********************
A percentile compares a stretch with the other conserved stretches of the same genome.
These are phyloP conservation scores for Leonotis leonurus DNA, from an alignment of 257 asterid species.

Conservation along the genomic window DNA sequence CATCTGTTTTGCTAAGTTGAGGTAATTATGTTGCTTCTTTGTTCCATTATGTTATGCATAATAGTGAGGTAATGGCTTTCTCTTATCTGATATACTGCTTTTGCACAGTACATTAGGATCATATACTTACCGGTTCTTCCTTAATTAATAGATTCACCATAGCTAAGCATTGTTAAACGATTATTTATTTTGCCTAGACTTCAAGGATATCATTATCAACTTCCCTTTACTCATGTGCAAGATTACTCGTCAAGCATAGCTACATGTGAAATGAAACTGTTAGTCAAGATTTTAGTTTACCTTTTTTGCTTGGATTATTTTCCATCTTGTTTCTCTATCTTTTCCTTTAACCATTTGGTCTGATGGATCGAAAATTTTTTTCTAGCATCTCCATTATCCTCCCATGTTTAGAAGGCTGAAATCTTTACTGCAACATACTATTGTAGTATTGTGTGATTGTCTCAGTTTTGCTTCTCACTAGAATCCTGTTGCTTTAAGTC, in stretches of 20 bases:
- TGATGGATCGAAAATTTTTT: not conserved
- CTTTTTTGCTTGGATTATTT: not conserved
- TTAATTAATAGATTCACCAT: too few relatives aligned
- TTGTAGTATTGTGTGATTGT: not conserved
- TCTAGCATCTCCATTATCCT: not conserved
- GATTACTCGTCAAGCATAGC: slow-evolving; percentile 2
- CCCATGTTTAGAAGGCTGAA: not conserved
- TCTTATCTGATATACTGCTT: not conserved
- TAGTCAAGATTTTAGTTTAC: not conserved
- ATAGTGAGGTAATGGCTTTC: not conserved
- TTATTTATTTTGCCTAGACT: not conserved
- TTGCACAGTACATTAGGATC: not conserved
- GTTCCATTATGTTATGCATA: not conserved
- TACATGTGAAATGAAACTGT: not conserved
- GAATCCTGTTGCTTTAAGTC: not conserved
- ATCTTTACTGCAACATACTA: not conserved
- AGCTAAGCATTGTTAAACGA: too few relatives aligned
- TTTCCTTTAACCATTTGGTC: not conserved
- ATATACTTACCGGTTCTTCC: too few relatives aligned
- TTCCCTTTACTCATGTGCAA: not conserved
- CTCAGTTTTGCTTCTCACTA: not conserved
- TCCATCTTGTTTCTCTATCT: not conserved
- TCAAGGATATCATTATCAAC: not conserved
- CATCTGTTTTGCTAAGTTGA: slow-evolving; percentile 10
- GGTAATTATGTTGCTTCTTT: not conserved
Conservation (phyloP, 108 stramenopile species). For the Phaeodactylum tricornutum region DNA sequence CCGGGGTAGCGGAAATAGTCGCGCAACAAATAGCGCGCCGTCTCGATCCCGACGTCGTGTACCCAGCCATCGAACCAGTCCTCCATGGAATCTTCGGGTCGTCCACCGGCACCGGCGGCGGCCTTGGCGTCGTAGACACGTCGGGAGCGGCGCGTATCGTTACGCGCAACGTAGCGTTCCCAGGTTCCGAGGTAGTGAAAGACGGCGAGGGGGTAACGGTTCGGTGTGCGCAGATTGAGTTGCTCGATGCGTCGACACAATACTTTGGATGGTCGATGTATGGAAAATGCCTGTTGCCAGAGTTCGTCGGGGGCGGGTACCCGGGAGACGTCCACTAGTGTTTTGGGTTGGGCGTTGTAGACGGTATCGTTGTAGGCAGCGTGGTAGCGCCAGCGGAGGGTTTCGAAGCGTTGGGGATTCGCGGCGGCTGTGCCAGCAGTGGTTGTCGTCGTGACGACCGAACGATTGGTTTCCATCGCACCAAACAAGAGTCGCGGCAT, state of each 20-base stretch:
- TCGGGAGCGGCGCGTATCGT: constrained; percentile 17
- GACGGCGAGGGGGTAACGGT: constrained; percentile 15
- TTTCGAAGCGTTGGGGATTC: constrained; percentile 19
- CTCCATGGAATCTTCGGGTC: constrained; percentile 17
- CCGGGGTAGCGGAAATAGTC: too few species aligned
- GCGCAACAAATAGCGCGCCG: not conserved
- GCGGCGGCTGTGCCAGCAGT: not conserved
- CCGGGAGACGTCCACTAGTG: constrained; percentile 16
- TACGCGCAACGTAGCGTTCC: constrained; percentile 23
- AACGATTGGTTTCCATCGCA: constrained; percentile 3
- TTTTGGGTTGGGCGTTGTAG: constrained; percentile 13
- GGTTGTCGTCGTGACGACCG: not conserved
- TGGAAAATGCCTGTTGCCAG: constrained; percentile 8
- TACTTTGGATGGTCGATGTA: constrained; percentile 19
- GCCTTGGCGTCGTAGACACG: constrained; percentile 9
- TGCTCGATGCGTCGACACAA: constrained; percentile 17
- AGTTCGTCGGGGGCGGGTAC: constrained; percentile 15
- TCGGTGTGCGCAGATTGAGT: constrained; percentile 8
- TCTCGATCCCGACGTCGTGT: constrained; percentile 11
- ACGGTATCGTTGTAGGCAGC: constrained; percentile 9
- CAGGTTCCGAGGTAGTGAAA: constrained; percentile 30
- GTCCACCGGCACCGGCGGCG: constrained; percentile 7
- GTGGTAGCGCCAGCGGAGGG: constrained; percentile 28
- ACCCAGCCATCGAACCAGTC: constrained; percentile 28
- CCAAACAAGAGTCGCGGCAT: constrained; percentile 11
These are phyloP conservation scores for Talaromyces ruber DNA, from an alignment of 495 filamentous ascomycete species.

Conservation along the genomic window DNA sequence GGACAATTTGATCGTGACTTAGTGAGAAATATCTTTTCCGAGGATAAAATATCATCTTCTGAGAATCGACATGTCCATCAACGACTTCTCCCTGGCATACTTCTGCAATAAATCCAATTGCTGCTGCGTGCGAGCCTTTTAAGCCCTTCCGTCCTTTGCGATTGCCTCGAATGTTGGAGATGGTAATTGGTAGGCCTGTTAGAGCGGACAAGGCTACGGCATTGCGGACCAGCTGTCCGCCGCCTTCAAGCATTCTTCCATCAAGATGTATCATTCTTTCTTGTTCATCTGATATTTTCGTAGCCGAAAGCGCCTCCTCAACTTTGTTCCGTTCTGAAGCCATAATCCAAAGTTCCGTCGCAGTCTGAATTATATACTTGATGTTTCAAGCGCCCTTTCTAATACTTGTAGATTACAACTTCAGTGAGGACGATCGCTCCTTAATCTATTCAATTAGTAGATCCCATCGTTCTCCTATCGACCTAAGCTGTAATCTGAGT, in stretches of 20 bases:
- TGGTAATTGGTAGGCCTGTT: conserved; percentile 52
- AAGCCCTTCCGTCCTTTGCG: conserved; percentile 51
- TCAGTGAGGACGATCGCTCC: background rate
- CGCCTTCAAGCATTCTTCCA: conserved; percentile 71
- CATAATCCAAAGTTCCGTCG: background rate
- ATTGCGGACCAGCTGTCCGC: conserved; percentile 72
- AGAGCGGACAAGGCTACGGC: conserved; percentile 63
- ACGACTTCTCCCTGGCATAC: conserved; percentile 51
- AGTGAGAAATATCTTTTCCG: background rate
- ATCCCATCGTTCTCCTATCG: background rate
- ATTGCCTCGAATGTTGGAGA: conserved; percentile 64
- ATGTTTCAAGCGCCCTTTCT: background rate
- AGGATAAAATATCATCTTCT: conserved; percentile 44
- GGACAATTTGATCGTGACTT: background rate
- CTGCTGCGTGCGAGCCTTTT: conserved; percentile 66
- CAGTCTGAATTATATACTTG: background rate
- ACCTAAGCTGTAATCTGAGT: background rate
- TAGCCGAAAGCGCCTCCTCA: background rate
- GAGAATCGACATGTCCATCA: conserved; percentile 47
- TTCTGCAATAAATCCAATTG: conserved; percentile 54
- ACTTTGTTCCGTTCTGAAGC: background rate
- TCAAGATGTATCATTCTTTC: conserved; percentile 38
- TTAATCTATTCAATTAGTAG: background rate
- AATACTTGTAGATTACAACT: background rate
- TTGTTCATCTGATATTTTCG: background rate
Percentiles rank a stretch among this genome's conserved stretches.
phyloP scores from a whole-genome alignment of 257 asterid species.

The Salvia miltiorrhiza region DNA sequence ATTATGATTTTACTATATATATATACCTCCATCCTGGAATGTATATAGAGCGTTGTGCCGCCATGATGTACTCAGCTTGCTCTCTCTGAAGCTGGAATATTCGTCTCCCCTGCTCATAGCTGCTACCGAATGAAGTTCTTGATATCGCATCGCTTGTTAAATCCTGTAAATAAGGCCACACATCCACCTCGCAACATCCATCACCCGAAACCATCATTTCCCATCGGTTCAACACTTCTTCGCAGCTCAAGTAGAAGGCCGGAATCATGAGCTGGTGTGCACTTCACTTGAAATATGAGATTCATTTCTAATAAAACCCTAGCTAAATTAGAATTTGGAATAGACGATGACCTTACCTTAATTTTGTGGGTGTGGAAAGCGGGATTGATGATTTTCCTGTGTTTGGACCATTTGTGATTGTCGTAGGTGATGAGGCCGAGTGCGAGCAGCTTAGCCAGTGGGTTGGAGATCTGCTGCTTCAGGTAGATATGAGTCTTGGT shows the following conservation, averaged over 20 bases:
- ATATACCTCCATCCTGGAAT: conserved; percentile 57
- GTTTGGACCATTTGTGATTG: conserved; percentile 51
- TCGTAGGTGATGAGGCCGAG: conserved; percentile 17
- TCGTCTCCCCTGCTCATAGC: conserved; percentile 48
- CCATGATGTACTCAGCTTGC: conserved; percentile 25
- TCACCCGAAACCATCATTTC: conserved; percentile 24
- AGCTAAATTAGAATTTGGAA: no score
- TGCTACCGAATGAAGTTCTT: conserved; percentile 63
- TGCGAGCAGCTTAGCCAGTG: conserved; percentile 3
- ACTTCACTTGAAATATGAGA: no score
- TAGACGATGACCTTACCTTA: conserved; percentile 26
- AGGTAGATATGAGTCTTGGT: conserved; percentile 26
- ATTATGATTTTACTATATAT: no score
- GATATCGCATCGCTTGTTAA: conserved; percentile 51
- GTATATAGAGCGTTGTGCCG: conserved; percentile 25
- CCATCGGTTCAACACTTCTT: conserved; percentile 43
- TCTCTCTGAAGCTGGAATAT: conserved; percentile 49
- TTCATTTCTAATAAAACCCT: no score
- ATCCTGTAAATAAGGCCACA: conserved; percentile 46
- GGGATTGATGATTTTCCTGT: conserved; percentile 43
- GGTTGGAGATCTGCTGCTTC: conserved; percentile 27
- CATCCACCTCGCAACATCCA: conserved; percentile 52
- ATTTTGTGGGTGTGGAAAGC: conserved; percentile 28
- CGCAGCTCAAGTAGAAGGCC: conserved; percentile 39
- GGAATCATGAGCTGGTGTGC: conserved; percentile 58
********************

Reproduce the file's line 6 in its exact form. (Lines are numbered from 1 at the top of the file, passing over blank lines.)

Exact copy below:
- TTAATTAATAGATTCACCAT: too few relatives aligned